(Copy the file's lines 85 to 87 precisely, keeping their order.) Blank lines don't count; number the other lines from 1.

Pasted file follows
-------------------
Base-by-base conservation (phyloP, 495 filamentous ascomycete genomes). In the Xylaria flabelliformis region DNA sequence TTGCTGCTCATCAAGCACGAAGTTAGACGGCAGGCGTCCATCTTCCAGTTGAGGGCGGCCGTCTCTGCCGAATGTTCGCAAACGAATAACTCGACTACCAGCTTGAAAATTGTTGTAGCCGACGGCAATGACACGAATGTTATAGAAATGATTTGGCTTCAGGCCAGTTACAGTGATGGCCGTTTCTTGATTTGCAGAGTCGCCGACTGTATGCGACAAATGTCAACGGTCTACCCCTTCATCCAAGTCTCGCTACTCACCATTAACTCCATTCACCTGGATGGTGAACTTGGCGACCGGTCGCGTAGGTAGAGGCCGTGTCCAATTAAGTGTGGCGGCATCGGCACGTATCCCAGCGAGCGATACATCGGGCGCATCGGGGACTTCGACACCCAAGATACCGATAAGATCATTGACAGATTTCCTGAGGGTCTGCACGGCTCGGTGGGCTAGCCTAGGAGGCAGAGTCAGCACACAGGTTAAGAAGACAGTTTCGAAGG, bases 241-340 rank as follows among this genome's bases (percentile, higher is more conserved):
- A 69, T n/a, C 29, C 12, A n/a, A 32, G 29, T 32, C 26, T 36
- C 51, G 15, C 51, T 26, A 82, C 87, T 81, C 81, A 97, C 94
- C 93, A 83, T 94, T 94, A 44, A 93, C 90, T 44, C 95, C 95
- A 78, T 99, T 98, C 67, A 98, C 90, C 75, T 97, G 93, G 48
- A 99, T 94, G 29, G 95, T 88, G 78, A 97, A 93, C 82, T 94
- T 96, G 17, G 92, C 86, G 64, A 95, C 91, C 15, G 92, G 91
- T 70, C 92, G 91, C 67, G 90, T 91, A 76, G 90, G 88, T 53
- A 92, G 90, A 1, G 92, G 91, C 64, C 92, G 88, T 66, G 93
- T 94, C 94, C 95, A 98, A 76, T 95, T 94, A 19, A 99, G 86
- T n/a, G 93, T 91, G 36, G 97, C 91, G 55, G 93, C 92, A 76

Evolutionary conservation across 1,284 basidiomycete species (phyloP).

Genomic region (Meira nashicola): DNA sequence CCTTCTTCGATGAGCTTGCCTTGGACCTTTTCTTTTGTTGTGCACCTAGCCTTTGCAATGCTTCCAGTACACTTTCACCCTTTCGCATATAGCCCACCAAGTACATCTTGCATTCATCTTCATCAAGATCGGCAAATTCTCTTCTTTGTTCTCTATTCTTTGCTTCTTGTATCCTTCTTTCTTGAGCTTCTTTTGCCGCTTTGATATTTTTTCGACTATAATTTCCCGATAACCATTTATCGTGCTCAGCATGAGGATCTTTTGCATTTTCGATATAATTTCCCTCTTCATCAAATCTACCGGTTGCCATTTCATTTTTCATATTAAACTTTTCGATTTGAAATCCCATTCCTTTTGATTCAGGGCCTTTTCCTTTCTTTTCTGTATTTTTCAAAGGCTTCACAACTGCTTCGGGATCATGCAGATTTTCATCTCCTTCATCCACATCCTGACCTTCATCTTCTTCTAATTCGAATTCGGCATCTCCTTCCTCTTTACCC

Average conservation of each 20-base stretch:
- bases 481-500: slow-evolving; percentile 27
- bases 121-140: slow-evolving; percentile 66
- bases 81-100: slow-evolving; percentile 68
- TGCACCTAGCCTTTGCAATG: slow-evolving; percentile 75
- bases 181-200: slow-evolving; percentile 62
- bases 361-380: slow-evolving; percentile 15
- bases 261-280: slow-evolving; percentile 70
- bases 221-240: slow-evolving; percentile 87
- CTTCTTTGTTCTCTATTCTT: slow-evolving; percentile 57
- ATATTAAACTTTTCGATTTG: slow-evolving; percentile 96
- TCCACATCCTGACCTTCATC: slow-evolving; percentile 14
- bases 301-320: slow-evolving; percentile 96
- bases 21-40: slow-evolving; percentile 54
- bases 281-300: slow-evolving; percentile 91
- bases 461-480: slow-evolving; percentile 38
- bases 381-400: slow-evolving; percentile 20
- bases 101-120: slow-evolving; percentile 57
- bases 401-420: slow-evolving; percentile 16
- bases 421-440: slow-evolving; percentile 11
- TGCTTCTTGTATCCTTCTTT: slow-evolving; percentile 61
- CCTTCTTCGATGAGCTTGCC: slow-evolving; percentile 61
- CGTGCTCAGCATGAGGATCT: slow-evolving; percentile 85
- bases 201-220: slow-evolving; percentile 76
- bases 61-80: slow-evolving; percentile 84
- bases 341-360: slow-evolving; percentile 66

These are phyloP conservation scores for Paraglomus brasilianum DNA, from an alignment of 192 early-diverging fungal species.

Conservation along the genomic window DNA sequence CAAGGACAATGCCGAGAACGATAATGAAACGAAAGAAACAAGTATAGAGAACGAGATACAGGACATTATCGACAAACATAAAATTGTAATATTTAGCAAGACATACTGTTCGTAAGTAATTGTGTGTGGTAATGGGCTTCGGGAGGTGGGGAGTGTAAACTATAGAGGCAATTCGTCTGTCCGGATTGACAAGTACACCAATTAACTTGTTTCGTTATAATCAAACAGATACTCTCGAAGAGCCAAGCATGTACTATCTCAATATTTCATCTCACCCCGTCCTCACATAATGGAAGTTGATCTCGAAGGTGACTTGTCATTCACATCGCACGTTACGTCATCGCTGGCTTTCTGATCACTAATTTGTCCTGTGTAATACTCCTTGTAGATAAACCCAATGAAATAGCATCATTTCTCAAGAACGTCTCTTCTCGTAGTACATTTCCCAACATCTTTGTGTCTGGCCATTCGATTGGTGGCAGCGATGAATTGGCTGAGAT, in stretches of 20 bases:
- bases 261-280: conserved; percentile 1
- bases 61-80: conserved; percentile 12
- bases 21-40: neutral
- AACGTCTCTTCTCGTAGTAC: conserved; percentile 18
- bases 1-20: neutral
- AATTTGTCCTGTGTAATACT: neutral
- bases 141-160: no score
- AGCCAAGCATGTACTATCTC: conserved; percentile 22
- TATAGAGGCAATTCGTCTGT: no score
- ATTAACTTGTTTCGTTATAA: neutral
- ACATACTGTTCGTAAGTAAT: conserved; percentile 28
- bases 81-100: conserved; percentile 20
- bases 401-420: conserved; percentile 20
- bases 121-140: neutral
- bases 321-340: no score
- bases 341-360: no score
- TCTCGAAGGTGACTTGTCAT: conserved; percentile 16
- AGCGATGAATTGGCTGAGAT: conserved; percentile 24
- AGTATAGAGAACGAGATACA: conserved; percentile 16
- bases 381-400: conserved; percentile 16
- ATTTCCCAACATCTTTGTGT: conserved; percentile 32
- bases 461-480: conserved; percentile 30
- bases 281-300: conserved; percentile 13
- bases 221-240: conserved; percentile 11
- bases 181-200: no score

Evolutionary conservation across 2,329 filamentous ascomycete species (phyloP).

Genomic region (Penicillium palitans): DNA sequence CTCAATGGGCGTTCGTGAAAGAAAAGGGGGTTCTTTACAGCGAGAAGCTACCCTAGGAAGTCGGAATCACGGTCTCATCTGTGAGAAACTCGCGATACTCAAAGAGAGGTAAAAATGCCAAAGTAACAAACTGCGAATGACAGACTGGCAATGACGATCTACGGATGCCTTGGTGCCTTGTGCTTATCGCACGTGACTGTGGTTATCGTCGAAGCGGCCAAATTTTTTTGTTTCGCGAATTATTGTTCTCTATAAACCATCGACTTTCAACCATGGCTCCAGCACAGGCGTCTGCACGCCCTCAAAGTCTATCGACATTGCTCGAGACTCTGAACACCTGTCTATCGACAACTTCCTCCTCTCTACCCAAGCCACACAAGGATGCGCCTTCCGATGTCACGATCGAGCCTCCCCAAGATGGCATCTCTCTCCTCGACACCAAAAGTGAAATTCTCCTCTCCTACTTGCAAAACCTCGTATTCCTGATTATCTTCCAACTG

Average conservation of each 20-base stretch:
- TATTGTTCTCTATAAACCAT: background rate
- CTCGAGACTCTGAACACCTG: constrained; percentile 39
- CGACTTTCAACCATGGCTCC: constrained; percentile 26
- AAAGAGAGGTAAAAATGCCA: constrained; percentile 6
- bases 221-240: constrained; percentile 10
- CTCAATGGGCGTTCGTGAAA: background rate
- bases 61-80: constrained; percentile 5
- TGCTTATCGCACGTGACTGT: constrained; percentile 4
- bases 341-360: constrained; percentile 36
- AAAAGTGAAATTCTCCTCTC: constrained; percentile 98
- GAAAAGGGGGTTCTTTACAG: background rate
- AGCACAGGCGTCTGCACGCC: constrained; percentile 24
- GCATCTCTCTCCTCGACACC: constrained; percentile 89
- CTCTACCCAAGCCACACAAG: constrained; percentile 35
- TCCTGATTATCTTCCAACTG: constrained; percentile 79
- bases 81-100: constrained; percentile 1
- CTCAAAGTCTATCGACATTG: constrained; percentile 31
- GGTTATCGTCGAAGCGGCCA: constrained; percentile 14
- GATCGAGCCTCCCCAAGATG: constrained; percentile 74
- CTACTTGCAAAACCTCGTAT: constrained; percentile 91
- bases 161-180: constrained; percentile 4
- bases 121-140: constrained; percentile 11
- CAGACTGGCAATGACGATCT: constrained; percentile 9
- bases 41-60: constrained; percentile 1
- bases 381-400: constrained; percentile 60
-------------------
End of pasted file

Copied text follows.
- bases 81-100: constrained; percentile 1
- CTCAAAGTCTATCGACATTG: constrained; percentile 31
- GGTTATCGTCGAAGCGGCCA: constrained; percentile 14